We shared an article last week that showed a East Indian waterway so polluted with PHARMA------ANTIBIOTICS-----that people and super-bacteria were being made antibiotic resistant. These are WATER-BOUND bacteria forced to live in those polluted waterways. What we are seeing in China with bacterial colonies in SMOG-----is GMO BACTERIA mutated to be able to leave water-bound biome to enter AIR BIOME.
The US has been fighting against SMOG from industry all last century----this is why corporations went overseas to China. The AIR POLLUTION that might be more dangerous is tied to GMO BACTERIA-----one would not get this from these articles.
Below we see bacteria in air----can only live a short time because they are water-bound ie human body.
'Can strep bacteria live in the air -
answers.comwww.answers.com/Q/Can_strep_bacteria_live_in_the_air Yes, strep bacteria can live in the air. However, it can only live in the air for only a short time. It also can live on surfaces such as doorknobs and tables for a short period of time'.
We don't want to confuse ordinary AIR POLLUTION and its damages to health with today's GMO BACTERIA whether in water/soil/air. The danger lies in the fact that the natural bacteria has been altered------and that alteration can mutate to making that bacteria DEADLY.
The human body evolved a complex IMMUNE SYSTEM that can fight most natural bacteria. This IMMUNE SYSTEM cannot fight GMO BACTERIA.
'Air Pollution Might Make Dangerous Bacteria Harder to Kill
Inhaling black carbon could boost some disease-causing bacteria’s resistance to antibiotics.
Apr 12, 2017
And a larger question looms: Could it be that air pollution disrupts people’s existing microbiomes in the nose and other tissues? Could this make them more vulnerable to infection? “Where this is really important is the microbiota,” says Morrissey, who is planning studies on the subject. If the native bacteria’s numbers or biology are altered by pollution, they could make space for newcomers with more malevolent tendencies—or even, in the end, turn against us themselves'.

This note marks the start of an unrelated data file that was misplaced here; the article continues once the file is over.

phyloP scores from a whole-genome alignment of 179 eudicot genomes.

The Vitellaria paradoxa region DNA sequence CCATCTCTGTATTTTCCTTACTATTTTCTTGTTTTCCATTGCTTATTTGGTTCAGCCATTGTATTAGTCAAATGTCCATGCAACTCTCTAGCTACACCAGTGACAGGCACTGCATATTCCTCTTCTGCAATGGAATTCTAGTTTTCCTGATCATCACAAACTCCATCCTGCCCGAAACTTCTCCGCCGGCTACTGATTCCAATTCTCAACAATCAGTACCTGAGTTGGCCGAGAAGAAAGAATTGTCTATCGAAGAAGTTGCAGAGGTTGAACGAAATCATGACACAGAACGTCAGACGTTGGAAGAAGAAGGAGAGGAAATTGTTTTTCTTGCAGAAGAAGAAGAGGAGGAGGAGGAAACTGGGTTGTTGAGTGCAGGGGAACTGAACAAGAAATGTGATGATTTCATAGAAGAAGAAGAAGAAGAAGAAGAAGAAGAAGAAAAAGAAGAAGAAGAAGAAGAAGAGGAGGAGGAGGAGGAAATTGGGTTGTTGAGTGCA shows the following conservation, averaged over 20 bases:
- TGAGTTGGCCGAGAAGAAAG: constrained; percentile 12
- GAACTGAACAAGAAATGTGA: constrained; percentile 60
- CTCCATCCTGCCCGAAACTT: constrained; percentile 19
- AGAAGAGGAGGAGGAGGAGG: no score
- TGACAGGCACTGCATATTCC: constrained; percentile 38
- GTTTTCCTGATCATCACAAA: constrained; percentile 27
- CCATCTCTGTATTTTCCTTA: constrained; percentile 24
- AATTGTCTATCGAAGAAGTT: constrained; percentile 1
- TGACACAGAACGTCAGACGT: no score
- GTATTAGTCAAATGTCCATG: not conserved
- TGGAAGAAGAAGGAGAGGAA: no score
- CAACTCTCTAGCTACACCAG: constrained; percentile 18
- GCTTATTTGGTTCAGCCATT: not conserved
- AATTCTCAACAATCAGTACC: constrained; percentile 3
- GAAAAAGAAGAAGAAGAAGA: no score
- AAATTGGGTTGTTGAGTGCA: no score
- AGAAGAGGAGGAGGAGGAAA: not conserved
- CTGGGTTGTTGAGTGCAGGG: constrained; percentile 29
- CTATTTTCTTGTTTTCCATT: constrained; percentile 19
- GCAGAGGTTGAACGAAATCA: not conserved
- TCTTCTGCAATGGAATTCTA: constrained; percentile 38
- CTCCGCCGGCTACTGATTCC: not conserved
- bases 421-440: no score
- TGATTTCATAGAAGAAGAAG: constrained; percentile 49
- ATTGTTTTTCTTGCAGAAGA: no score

We KNOW the bacteria in colonies in air in CHINA is GMO-------it has already been identified and its source located. Nowhere in media do we read this.
Traces of Antibiotic-Resistant Bacteria Have Been Found in Polluted City Air
21 NOV 2016
New research shows polluted city air could be even more of a health risk than we thought, because it's been found to carry traces of drug-resistant bacteria that can't be treated by common antibiotics.
Scientists are now cautioning that city smog might be spreading the genetic material that makes viruses untreatable, and at this stage, it's not clear how much damage this could do in the world's most polluted cities.
Researchers from the University of Gothenburg in Sweden analysed 864 samples of DNA taken from humans, animals, and environments worldwide, looking for genes linked to antibiotic-resistant bacteria.
The results showed that samples taken from the Chinese capital Beijing – known for its extremely bad pollution – turned up a high level of antibiotic resistance genes (ARGs).
"We studied only a small number of air samples, so to generalise, we need to examine the air from more places," explains lead researcher Joakim Larsson. "But the air samples we did analyse showed a wide mix of different resistance genes."